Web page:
Hmmm, how does one review a book like this? It’s the story of two couples: their friendship, marriages, lives, treasured memories and hardships. I found the story a bit slow at times and occasionally disjointed. No huge rising plot. No language frills. No magnificently crafted scenery. That said, there was a rawness to it—a deeply human face that held my attention and my focus, even when I wasn’t reading. I’m glad I read it, but I’m not sure I’d go around recommending it to everyone I know… except perhaps to my sister, to get her take on the family dynamics in the book. There were certainly some ponderous subtleties I could relate to.
I don't think I would listen to it again, although it was beautifully written and narrated. I particularly disliked Charity,and she was really the dominant character in the book, as she was in the relationship between the two couples.
For myself I would have changed the ending (although I don't want to have any spoilers here). I thought there was surprisinging cruelty shown to one of the main characters, although it actually seemd to be the culmination of the way he had been treated by his wife throughout their marriage. I wonder if others have this same reaction.
Definitely the narrator.
No particular moment - just the enduring depth of the friendship between the two couples, the way they nurtured each other over the years and became each family to one another. Perhaps their reunion after several years of not seeing each other at the end was the most moving. (again, I don't want to give anything away about the ending)
It is ironic how the relationship between the two couples was mutually beneficial and nurturing, despite the flaws within each individual and particularly despite the serious flaws in the relationship of one of the couples.
The narrator was definitely the most enjoyable experience. He was so suited to the period of this novel He had a warmth and humanity whilst maintaining that American, masculine intellectual persona.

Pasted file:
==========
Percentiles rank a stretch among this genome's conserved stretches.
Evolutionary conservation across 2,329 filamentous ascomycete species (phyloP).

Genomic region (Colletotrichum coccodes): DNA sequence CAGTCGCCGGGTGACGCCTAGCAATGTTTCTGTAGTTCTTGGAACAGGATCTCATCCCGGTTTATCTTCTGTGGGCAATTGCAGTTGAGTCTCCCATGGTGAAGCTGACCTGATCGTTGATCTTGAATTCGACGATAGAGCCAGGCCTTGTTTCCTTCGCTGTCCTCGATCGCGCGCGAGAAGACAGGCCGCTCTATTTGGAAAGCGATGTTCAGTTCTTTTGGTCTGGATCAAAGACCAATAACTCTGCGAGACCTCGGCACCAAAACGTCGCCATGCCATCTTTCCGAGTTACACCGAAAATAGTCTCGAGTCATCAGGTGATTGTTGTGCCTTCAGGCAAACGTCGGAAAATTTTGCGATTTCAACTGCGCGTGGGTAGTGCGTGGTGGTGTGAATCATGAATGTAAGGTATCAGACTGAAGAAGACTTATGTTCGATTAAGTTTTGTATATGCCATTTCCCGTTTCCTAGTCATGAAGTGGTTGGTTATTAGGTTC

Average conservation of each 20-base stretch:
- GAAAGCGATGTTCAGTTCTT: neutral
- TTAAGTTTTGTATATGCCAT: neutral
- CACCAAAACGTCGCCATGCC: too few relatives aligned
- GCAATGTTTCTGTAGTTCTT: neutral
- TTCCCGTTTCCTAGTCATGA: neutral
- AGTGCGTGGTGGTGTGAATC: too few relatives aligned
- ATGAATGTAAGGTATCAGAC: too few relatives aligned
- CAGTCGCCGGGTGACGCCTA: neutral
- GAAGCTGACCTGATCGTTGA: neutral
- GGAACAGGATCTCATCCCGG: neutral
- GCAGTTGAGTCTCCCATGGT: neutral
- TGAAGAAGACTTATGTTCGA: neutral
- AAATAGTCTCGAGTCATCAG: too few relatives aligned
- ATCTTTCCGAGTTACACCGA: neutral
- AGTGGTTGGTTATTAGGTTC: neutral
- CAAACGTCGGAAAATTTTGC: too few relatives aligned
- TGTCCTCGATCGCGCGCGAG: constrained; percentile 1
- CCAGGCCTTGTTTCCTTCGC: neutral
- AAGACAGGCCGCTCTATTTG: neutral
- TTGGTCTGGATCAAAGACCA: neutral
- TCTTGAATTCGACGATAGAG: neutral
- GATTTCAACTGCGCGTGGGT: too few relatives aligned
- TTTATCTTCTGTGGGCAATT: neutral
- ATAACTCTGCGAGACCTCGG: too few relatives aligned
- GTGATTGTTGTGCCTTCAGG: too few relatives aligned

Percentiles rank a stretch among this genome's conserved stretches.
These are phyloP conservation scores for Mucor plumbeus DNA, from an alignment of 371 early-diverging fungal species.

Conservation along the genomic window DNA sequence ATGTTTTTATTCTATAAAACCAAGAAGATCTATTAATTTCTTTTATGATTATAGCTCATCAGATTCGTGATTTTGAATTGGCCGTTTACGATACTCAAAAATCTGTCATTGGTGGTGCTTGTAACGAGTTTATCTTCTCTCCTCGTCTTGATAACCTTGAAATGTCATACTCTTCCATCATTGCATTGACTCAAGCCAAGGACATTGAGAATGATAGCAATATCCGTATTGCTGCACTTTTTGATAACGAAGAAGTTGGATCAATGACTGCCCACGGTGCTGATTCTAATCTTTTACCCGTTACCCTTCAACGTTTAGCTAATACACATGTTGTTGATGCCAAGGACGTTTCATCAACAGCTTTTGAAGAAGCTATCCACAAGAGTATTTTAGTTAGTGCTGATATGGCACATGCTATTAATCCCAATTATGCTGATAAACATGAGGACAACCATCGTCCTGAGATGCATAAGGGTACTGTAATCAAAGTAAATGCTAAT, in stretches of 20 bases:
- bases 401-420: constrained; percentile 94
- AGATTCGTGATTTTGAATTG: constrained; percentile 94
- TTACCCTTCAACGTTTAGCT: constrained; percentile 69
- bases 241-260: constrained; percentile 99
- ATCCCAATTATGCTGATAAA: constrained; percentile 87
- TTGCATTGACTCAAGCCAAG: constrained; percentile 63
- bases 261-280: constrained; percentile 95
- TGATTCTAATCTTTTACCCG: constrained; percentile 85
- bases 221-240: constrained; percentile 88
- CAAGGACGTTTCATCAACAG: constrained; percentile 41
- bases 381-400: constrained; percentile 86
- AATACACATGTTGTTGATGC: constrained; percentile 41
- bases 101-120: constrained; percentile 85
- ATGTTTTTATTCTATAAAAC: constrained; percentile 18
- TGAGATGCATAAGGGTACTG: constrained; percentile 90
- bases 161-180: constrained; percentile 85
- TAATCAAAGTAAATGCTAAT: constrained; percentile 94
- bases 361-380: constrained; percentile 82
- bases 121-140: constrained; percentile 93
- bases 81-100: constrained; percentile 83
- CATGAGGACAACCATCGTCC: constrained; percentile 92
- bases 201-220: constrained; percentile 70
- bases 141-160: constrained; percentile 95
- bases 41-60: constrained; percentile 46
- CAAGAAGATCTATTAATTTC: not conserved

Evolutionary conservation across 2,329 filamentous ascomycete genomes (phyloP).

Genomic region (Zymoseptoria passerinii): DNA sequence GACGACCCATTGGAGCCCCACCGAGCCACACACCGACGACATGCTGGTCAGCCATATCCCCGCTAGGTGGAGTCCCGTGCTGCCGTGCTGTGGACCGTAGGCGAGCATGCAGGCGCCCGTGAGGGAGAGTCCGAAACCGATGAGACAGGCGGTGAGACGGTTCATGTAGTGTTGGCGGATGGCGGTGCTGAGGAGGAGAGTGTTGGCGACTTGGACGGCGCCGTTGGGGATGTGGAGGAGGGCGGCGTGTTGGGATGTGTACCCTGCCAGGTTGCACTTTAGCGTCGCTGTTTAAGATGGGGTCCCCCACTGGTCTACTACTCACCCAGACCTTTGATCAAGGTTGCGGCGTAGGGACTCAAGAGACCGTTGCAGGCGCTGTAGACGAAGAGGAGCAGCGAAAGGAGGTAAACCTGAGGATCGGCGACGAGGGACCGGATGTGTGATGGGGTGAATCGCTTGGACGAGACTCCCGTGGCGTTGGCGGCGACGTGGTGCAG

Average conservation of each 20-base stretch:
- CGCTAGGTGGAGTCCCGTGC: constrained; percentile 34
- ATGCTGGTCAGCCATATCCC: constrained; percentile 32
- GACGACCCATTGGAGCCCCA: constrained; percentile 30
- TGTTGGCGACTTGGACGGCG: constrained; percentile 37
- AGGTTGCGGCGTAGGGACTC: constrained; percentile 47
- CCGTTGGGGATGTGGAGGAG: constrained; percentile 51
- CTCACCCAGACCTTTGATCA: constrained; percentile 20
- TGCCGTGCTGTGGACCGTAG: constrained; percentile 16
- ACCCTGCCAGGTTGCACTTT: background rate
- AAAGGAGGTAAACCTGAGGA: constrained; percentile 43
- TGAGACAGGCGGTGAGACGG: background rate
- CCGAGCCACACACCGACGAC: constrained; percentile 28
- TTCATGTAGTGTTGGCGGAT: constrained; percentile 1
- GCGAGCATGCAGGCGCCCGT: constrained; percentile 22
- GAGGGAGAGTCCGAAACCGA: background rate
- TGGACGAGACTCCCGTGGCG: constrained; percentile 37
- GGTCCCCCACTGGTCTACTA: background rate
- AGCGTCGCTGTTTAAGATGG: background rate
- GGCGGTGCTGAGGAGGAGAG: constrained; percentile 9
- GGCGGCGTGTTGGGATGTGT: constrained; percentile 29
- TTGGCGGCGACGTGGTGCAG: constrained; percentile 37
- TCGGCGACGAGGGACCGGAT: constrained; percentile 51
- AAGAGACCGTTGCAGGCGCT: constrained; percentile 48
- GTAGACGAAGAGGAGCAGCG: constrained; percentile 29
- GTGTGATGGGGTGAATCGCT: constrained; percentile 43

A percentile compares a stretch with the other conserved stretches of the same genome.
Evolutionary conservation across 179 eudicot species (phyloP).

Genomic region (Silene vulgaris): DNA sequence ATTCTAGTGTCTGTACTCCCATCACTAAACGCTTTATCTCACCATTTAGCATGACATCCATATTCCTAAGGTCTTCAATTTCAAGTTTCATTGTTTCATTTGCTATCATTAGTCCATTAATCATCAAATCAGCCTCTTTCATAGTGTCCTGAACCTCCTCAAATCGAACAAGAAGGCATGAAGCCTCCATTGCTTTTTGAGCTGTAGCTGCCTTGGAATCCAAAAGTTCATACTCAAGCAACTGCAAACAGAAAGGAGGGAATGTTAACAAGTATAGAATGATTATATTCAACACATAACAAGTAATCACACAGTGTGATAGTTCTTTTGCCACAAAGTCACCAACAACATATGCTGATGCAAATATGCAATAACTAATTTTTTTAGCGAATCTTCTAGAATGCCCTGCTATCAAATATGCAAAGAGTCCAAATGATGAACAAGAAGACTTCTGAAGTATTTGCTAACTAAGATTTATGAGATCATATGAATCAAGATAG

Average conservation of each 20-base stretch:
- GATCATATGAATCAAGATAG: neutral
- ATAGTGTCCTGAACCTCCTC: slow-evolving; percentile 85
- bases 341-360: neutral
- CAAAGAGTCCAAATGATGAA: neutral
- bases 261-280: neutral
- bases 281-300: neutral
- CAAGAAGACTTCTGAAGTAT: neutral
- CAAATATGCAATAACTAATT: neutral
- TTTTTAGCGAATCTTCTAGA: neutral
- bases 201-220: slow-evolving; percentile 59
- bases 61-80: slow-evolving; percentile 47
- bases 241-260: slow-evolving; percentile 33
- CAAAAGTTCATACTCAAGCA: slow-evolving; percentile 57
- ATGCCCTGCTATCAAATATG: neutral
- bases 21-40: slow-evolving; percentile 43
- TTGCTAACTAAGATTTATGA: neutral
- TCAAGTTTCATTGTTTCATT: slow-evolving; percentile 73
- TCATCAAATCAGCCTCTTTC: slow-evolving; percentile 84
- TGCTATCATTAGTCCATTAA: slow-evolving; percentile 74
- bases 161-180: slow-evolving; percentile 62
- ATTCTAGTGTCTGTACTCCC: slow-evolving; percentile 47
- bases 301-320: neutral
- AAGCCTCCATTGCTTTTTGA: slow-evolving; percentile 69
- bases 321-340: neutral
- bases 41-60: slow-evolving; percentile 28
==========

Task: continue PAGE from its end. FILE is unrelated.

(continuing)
I have never read anything by this author. It was a book club choice and I was very pleasantly surprised by how much I grew to love the book and care about the characters. I loved the honest portrayal of the flawed, all too human characters, and of course the setting. The author did a great job recreating, with his vivid descriptions of academia and academic life, that long gone period of American history.
I really can't choose. He did a great job with all of them. Perhaps Charity? She was such a vibrant person and he managed to portray her with honesty even though he has that masculine voice.
Of course! Everyone will cry in this book!
Thanks for a wonderful experience. I'm sure I got more out of this as an audible book than I would have simply by reading it. When I think about the story it is always with Richard Poe's melancholy, sonorous voice in my mind. Loved it.
I learned about this novel from the " The End of Your Life Book Club" book. When I checked it out, the reviews on it were amazing. Unfortunately I do not agree with the previous reviews. It is a very well written book but I think the story is average. There were times when I just wanted the chapter to end, the details of a certain situation would linger forever. I think the book could have been much shorter and still get the same message out.